The last week of June is dedicated to Helen Keller Deaf-Blind Awareness Week, and the mission is to build deeper connections with people in the deaf-blind community. Connections begin by learning more about the conditions that cause Deaf-Blindness, such as Usher Syndrome, CHARGE syndrome and Stickler Syndrome, and by developing a better understanding of how people with these conditions thrive in their communities. Tennessee Retina dedicates this week to recognize our patients with these rare conditions, and we encourage everyone to explore these listed websites, experience the success stories and learn what resources are available to those with Deaf-Blind conditions. 

(PDFs courtesy of

Posted on 06/20/2020 7:51 AM by Kayla Patt
Friday, 05 June 2020

Virtual VisionWalk Toolkit  

Tennessee Retina is proud to be a sponsor for the Foundation Fighting Blindness VisionWalk again this year. Although the walk looks a little different, the fun is still the same! The activities will officially kick off at 10:45am (CT) TOMORROW June 6th and you won't want to miss it! To help you get involved, we have joined the foundation in providing fun activities for you and your family.   

You can also follow along on all the events by joining the live stream at and follow @FoundationFightingBlindness throughout the day on social media for special messages, challenges, and to see how others are celebrating around the country using the tag #VisionWalkStrong 

Visit our team page to donate or join us in the virtual walk!  

ToolKit Activities:
Scavenger Hunt
Kids Bingo

Photos from our past VisionWalks!

Posted on 06/05/2020 10:13 AM by Kayla Patt
Tuesday, 05 May 2020

Vision Health for All Ages  

Taking care of your eyes should be a priority just like eating healthy and physical activity. Healthy vision can help keep you safe each day. To keep your eyes healthy, get a comprehensive dilated eye exam to check for common vision problems and eye diseases. It’s the best way to find out if you are in the early stages of any eye-related diseases. 

Ways you can help protect your vision 

  1. Get regular comprehensive dilated eye exams. 

  2. Know your family’s eye health history. It’s important to know if anyone has been diagnosed with an eye disease or condition, since some are hereditary. 

  3. Eat right to protect your sight and maintain a healthy weight. 

  4. Wear protective eyewear when playing sports or doing activities around the home, such as painting, yard work, and home repairs. 

  5. Quit smoking or never start. 

  6. Wear sunglasses that block 99 percent-100 percent of ultraviolet A (UVA) and ultraviolet B (UVB) radiation. 

  7. Wash your hands before taking out your contacts  to avoid infection. 

  8. Practice workplace eye safety. 

Eyes and Overall Health 

Taking care of your eyes may also benefit your overall health. Vision problems and general health conditions go hand-in-hand. People with vision problems are more likely to also have conditions such as diabetes, poor hearing, heart problems, high blood pressure, lower back pain and strokes, as well as have increased risk for falls, injury and depression.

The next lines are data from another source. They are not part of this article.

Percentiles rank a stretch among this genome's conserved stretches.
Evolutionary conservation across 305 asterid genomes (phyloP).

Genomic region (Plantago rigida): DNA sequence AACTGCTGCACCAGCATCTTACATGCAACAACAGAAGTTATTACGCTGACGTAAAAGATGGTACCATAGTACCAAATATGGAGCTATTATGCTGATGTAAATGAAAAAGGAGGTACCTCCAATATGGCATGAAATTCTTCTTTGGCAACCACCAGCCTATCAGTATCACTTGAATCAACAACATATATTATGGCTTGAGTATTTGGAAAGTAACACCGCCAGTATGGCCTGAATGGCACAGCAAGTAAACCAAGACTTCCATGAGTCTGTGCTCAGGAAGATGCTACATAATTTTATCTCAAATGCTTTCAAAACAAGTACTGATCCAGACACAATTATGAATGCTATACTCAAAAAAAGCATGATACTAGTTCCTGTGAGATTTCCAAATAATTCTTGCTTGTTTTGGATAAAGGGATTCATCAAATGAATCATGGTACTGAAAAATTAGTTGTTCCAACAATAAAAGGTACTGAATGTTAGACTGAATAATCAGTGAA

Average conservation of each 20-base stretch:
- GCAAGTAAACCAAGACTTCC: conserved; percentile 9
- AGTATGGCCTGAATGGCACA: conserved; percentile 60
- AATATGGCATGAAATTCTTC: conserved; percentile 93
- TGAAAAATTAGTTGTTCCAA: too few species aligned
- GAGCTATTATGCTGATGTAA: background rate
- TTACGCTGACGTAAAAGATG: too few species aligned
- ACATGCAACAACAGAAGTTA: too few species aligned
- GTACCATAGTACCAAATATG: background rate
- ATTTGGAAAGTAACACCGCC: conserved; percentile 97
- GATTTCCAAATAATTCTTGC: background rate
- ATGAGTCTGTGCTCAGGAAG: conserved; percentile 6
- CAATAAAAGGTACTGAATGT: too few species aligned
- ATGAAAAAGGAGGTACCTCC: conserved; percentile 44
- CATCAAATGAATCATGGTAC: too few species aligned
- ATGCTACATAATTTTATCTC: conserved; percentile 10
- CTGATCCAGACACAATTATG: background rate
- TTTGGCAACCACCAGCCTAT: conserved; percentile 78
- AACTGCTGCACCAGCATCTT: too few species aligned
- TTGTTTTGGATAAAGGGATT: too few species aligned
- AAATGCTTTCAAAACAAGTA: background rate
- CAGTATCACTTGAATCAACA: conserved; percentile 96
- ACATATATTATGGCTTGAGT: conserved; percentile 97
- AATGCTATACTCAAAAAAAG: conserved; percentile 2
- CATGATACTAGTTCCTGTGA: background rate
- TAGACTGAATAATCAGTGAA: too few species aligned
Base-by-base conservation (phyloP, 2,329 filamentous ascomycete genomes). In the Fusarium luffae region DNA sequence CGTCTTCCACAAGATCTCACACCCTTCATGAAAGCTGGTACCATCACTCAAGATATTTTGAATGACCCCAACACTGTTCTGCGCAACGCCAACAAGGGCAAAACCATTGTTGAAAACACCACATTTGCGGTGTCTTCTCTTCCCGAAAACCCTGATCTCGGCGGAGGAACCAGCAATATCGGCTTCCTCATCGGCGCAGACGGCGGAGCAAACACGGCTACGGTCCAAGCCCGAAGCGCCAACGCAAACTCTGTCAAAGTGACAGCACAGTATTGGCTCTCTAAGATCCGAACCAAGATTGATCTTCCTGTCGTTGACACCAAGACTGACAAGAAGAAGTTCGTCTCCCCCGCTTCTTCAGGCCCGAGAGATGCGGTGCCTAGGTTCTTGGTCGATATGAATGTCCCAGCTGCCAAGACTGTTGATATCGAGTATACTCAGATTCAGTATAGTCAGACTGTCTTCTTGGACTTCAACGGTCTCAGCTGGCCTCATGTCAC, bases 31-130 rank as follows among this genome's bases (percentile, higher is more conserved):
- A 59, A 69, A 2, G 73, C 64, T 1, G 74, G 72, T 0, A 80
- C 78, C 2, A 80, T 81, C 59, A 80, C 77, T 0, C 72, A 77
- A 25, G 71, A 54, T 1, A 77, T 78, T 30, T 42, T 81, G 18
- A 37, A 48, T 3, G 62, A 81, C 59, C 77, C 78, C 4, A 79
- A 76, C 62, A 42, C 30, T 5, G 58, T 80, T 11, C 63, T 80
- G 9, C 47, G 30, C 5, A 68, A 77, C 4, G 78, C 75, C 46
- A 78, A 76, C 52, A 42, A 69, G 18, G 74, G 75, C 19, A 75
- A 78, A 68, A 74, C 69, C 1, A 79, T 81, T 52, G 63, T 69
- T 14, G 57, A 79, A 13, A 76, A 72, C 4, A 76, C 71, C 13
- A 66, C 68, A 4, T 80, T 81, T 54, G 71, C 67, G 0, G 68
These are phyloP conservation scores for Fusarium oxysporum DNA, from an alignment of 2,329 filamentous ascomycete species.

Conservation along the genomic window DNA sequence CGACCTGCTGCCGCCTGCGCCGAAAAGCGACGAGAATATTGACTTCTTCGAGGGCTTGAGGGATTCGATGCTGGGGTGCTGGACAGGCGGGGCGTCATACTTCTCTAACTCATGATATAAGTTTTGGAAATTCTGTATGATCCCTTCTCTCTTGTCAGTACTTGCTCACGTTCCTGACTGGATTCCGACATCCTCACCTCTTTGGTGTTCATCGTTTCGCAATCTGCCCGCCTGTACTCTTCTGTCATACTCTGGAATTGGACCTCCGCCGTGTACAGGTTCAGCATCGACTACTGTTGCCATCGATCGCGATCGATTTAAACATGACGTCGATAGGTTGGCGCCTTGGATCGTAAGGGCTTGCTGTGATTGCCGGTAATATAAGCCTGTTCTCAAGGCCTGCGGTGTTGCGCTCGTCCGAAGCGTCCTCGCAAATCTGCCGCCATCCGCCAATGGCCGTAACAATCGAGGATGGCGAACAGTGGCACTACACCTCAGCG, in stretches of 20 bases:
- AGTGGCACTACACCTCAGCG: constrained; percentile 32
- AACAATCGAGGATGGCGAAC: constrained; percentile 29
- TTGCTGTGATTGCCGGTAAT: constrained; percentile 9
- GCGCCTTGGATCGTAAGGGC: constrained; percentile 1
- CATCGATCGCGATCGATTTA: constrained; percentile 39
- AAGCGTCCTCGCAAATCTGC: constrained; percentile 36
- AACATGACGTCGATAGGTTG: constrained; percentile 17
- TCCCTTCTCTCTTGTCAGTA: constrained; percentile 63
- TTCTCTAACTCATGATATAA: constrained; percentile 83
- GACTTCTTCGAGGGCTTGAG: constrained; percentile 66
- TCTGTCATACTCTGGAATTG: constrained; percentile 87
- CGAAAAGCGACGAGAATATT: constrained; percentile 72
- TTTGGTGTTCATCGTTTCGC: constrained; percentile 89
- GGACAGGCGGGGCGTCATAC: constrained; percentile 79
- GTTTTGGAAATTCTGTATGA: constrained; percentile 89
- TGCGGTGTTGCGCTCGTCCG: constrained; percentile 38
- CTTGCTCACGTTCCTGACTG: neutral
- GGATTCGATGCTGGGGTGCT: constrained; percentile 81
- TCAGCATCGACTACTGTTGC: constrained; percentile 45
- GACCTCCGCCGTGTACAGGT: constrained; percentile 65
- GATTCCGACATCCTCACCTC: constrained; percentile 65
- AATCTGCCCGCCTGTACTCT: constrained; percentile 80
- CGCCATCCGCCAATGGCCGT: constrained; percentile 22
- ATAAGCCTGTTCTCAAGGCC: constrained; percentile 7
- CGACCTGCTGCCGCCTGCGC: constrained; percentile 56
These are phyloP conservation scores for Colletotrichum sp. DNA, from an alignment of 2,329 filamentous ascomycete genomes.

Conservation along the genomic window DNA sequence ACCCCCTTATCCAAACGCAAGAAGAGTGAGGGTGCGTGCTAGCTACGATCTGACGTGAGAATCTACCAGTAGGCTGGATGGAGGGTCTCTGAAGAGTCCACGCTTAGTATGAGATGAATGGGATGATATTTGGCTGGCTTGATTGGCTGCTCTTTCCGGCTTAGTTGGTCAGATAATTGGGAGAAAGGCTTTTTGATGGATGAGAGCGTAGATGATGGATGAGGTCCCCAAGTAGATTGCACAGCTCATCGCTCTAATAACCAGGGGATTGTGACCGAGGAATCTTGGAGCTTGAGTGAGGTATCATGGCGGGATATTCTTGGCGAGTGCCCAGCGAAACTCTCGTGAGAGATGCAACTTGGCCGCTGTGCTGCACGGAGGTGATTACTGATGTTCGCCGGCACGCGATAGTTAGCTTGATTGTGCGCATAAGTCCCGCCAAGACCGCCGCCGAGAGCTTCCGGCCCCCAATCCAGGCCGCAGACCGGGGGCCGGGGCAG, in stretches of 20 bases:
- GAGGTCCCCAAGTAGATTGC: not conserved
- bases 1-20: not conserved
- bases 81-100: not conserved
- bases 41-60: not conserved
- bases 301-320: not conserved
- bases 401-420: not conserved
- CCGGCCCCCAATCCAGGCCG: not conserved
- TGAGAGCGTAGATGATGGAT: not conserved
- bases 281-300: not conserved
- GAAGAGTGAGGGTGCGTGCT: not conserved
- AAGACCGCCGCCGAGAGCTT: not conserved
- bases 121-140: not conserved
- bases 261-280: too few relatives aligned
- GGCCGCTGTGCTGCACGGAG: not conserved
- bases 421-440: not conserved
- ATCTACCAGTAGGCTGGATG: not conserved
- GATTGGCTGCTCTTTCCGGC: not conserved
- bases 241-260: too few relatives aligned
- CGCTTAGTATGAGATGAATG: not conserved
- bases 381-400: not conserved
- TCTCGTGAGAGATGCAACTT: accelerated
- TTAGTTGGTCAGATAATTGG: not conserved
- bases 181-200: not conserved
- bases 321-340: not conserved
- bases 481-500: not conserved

In addition to your comprehensive dilated eye exams, visit an eye care professional if you have 

  • Decreased vision 

  • Eye pain 

  • Persistent drainage or redness of the eye 

  • Double vision 

  • Diabetes 

  • Increased Floaters (tiny specks that appear to float before your eyes) 

  • Circles (halos) around light sources 

  • Flashes of light 

For Healthy Vision Month, remember to take care of your eyes to make them last a lifetime. 

Posted on 05/05/2020 10:18 AM by Kayla Patt
Tuesday, 07 April 2020
Life is busy and sometimes that means putting your yearly eye exam on the back burner, especially in these difficult times. This is especially true for many women who multitask and take care of those around them.   Health deficiencies and the effect of stress on hormones can lead to chronic health problems.  When it comes to vision, women make up the majority of the 4.4 million Americans age 40 and older who are visually impaired or blind.  More women than men have age-related macular degeneration, cataracts, and glaucoma. These numbers can continue to increase in the years to come. Let this month be a reminder for women to monitor vision and to contact your eye care professional if you notice significant changes in your vision. 

Posted on 04/07/2020 10:13 AM by Kayla Patt
Thursday, 05 March 2020

Taking care of our employees like we take care of our patients.

Like so many others, Tennessee Retina has several employees and their families affected by the tornadoes of 3/3/2020. For over 40 years, the doctors and staff of Tennessee Retina (TNR) have served the communities of central Tennessee and southern Kentucky. We can proudly say that our employees have helped save the vision and quality of life for tens of thousands of patients through the years. Our employees are selfless, compassionate and talented caregivers. Please join us in providing support for our employees via GoFundMe and through your thoughts, prayers and compassion.

Posted on 03/05/2020 12:15 PM by Dena Beck
Monday, 02 March 2020

A new policy from Blue Cross Blue Shield of TN could severely impact patient care.  Hear one patient share her fears about how this change could affect her vision and her quality of life.  See the story of how Tennessee Retina is pushing back against a worrisome insurance policy in order to protect patients with vision-threatening diseases.


Posted on 03/02/2020 12:21 PM by Dena Beck
Thursday, 06 February 2020

Learning more about Uveitis and Scleritis